~This is the darkest hour of the dark ages. Disease, famine and warfare are raging like the fierce north wind…The various schools of the sangha are fighting amongst themselves with sectarian bitterness; and although the Buddha’s teaching was perfectly expounded and there have been many reliable teachings since then from other great gurus, yet they pursue intellectual speculations…the yogis of tantra are losing the insight of meditation.They spend their whole time going through villages and performing little ceremonies for material gain. – The Sadhana of Mahamudra, by Chogyam Trungpa Rinpoche.
The climate crisis offers us the chance to experience what few generations in history have had the privilege of experiencing: a generational mission; a compelling moral purpose; a shared cause; and the thrill of being forced by circumstances to put aside the pettiness and conflict of politics and to embrace a genuine moral and spiritual challenge. ~ Al Gore.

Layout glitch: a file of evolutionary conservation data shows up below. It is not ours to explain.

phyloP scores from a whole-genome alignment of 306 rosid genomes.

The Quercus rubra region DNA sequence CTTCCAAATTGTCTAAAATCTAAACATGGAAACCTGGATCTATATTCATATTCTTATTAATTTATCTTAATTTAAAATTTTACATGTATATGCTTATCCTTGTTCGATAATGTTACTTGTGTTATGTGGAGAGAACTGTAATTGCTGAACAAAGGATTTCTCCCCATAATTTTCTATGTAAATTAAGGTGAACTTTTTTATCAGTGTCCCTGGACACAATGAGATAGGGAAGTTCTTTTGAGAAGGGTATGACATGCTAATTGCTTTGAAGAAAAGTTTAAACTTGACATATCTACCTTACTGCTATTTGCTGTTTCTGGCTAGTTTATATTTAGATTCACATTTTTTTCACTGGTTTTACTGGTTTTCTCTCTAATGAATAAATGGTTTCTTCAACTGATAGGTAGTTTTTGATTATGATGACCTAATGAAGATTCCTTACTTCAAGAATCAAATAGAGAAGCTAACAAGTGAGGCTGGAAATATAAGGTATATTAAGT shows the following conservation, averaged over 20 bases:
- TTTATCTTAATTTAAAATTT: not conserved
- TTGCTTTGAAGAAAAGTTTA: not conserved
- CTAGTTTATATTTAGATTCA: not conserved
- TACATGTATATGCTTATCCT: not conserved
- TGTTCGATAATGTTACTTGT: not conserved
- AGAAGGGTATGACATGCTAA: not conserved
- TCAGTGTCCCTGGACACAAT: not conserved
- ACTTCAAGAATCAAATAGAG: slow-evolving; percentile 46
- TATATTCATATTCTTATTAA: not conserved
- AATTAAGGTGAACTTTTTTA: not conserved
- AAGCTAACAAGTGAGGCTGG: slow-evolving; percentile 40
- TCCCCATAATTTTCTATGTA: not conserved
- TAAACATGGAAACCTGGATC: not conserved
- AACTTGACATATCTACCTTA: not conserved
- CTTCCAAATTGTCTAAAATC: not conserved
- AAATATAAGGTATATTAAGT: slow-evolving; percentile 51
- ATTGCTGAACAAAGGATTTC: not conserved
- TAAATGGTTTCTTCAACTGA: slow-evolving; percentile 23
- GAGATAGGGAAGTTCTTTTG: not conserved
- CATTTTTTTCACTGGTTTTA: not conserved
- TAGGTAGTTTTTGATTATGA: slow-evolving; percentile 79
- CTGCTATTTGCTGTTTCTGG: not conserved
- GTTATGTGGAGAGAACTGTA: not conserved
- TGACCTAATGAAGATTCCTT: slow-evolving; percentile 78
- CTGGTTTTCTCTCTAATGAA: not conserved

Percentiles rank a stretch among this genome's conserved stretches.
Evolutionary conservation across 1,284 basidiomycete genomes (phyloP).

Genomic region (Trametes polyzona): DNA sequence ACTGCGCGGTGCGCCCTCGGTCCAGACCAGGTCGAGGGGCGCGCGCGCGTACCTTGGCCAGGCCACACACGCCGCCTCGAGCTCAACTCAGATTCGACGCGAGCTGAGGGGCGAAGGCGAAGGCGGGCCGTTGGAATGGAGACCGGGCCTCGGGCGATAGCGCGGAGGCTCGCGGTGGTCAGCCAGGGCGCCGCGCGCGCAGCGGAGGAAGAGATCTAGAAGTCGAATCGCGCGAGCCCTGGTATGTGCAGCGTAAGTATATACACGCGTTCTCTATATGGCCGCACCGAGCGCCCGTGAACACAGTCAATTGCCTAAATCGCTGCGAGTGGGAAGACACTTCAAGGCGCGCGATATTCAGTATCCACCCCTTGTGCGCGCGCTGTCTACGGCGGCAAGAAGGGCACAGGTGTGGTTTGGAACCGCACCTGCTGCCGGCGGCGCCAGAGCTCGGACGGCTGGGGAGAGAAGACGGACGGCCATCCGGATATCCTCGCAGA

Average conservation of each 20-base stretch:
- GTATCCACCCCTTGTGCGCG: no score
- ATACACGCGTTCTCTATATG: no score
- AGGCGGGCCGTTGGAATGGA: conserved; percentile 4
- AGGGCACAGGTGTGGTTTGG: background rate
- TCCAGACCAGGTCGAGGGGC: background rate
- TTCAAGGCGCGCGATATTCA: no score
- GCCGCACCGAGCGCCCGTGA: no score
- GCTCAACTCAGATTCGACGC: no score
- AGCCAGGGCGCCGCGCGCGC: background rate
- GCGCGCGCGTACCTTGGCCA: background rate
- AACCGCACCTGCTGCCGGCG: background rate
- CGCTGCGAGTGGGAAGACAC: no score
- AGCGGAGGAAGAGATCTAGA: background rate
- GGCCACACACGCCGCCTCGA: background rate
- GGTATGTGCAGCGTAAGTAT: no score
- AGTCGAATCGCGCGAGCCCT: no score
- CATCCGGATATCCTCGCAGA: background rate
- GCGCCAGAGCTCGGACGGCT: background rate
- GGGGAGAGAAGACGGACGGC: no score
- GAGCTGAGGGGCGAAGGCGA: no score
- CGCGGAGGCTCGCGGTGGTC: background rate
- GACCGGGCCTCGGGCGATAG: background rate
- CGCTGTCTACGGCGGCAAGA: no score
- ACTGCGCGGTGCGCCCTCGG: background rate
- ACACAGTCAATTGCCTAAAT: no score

~It was the best of times, it was the worst of times, it was the age of wisdom, it was the age of foolishness, it was the epoch of belief, it was the epoch of incredulity, it was the season of Light, it was the season of Darkness, it was the spring of hope, it was the winter of despair, we had everything before us, we had nothing before us, we were all going direct to heaven, we were all going direct the other way – in short, the period was so far like the present period, that some of its noisiest authorities insisted on its being received, for good or for evil, in the superlative degree of comparison only. ~ Charles Dickens, A Tale of Two Cities.
The Winter Solstice is the darkest, shortest day of the year. It also marks the return of the light that makes all life possible. Soon, it will be 2014. We only have a few, precious, fun, hard years to live. Let’s live with integrity, let’s make the tough choices, let’s do the right thing.